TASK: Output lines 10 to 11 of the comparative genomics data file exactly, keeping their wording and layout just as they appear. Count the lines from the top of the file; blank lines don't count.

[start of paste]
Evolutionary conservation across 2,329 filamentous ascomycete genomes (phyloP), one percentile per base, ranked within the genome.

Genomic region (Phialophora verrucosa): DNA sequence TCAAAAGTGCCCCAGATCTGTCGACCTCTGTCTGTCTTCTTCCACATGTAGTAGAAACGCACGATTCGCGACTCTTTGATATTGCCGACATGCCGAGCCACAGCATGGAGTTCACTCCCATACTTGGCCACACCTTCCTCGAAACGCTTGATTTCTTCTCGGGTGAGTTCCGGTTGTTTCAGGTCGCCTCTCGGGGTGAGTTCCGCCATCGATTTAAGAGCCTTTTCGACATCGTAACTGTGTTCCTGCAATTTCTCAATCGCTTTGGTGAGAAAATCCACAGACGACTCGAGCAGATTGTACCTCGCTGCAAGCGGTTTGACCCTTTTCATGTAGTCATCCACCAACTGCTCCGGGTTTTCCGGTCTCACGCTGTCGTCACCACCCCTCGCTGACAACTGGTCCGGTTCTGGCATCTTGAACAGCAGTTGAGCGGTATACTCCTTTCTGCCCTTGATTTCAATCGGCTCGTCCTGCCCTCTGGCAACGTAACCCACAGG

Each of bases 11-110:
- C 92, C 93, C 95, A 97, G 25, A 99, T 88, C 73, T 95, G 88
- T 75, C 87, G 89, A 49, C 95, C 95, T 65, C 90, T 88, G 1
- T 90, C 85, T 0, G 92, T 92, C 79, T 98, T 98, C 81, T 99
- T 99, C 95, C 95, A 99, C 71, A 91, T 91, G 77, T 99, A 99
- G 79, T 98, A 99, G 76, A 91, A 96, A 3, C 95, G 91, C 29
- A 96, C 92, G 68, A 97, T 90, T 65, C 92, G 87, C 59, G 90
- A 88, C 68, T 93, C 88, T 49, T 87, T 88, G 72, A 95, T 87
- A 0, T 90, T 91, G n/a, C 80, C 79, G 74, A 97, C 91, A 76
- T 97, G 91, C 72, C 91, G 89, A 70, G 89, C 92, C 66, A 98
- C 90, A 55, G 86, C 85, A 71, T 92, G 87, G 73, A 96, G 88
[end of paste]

- A 88, C 68, T 93, C 88, T 49, T 87, T 88, G 72, A 95, T 87
- A 0, T 90, T 91, G n/a, C 80, C 79, G 74, A 97, C 91, A 76